THE GIRL COLLECTING MONEY AT THE OLD TAPPAN DRIVE-IN, who can’t possibly be seventeen herself, drones at Todd, "You of age?"
           "No, actually, I’m twelve. These are my parents."
           "We’ll keep an eye on him," Robin chimes in.
           "You two are a regular comedy team," Victoria says, unimpressed.
           During the previews, Todd lights up a joint. Robin leans across Victoria, who sits between them on the front seat, so he can study Todd’s technique: inhale from the base of the neck, tighten your stomach to hold in the smoke. It looks like a special gesture known only to high school kids, like a secret handshake.
           "What are you doing?" Victoria demands. Todd ignores her. "Todd, you could get arrested."
           "You could get arrested for being so ugly," Todd growls, smoke leaking out his nostrils.
           Victoria pokes into Robin’s side. "Snack bar." She pushes him out of the car. "I can’t believe you, Todd."
           "What’s the matter, didn’t Frank ever get you high?"
           "No, he doesn’t do drugs. Anyway, this is like a totally public place."
           Robin’s eyes are on Todd, who’s stretching backwards, joint propped between his lips, arms reaching upward. His T-shirt rises, revealing the chalky skin along his waist, a seam of hair laid out like a spear from his belly button to top of his jeans, where it fans out and disappears. No sign of an elastic band under his jeans. Robin feels his throat go dry: Todd isn’t wearing underwear.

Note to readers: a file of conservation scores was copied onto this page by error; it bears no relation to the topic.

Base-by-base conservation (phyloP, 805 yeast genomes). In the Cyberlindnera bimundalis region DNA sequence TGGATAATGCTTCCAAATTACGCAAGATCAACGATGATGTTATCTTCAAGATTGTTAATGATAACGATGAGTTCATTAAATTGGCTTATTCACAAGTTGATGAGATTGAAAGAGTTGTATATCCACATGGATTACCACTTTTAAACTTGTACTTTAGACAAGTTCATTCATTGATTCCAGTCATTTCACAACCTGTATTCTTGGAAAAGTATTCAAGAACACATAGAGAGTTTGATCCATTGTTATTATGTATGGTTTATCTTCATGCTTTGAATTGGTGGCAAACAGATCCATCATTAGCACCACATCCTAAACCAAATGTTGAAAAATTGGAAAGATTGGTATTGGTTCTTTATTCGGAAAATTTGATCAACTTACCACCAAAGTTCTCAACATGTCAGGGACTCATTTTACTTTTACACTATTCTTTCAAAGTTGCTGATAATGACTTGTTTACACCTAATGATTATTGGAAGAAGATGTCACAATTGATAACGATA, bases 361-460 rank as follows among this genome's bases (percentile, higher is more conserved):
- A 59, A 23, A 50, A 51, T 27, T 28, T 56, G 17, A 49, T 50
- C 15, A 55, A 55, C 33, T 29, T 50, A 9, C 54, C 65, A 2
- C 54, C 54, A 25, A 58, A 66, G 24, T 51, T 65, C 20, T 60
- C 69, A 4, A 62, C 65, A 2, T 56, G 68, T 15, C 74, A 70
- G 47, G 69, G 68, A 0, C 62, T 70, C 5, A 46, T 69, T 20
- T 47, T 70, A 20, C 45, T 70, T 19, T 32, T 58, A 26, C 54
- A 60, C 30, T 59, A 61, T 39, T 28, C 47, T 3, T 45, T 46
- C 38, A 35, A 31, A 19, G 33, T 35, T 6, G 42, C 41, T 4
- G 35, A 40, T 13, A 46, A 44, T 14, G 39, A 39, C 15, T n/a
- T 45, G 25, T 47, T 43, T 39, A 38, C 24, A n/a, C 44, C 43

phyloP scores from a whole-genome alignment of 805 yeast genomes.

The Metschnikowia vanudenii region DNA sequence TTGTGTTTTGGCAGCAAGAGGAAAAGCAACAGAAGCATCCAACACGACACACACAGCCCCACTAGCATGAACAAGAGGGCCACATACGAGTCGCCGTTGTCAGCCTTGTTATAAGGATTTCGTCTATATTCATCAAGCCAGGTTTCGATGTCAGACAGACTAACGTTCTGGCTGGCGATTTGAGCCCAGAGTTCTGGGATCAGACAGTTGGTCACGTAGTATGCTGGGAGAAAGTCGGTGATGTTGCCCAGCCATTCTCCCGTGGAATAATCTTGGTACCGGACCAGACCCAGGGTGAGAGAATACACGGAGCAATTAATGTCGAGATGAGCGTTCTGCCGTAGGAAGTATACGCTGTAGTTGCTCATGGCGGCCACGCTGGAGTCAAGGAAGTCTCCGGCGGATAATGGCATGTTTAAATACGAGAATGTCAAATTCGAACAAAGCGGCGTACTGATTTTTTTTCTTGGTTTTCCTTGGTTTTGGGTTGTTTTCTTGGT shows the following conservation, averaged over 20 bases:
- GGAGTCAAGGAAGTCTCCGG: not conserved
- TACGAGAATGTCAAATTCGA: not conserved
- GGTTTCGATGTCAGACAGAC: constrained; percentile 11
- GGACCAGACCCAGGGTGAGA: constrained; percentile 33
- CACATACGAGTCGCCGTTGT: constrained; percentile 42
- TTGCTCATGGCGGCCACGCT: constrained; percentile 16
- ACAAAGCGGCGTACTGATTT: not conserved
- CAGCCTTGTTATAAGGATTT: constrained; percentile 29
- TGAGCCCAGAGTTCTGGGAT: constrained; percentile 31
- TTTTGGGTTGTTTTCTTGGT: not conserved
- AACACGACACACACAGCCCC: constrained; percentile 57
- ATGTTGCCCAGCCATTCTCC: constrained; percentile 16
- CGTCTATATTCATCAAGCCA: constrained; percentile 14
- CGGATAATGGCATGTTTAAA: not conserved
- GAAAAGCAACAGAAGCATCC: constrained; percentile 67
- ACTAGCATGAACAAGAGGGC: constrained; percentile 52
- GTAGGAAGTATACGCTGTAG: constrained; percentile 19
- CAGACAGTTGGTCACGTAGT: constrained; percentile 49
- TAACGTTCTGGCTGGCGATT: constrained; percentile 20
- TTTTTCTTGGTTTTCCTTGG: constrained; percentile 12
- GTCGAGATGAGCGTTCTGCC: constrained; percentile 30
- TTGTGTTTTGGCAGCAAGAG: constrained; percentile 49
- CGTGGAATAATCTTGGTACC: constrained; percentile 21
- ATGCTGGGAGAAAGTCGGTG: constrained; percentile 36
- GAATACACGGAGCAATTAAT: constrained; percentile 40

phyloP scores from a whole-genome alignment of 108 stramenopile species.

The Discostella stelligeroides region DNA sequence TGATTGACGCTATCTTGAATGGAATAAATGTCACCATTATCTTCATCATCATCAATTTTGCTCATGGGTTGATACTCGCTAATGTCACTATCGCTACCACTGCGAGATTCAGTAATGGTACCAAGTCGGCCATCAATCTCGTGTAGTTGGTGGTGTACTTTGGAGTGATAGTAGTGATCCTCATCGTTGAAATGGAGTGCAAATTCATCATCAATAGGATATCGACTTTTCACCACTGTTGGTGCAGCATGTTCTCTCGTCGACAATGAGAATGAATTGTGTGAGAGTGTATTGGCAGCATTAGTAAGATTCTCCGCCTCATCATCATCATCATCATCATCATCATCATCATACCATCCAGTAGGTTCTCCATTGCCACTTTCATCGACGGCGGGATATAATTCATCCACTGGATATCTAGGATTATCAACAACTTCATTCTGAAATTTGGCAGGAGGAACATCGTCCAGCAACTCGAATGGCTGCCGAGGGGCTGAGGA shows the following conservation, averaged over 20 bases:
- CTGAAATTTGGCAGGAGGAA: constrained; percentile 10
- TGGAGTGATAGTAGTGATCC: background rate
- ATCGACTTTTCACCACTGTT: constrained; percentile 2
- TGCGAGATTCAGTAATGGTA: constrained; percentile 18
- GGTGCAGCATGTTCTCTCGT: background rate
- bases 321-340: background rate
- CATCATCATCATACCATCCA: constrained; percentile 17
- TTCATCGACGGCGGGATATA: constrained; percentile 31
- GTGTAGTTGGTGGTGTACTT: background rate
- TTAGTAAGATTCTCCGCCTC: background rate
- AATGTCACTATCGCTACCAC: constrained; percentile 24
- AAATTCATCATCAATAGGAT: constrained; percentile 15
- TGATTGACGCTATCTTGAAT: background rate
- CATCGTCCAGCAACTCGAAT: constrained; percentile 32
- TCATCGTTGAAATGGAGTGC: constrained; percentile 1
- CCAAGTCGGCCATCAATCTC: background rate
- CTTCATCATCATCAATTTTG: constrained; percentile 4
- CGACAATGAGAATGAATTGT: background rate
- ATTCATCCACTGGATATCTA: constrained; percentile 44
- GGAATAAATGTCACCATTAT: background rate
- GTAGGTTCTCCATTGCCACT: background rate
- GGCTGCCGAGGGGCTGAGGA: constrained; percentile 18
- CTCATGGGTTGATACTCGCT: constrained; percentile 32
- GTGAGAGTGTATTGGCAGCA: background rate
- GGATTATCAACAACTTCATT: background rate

Victoria says, "When we get back, that better be gone."
           Todd catches Robin’s stare and floats the joint towards him. "There’s plenty to share."
           "I’ll wait here," Robin blurts out. He watches Victoria’s jaw drop and adds quickly, "I don’t want to miss any of the movie."
           Her surprise dissolves, replaced by betrayal. She slaps her hands against her thighs and trots huffily through the parked cars.
           Just the two of them on the front seat. Robin and Todd. Todd and Robin. If it weren’t for the scratchy soundtrack being piped into the car he’s sure Todd could hear the nervous thump of his pulse. He usually tries to avoid being alone with Todd at all costs, a preemptive strategy for dodging harassment. What was I thinking? I’m so stupid. Robin stares through the windshield, fixing his gaze on the big screen, but all Todd says is, "My sister’s a bitch," and passes him the joint. Robin studies it, pinched inside the teeth of a metal roach clip, the rounded orange tip like the butt of a firefly.
           "My parents..." Robin mutters by way of refusal.
           "Your parents drink, right?"
           "My mother drinks wine and my father drinks whiskey." White wine and Seagrams, always in the house–he just takes this for granted.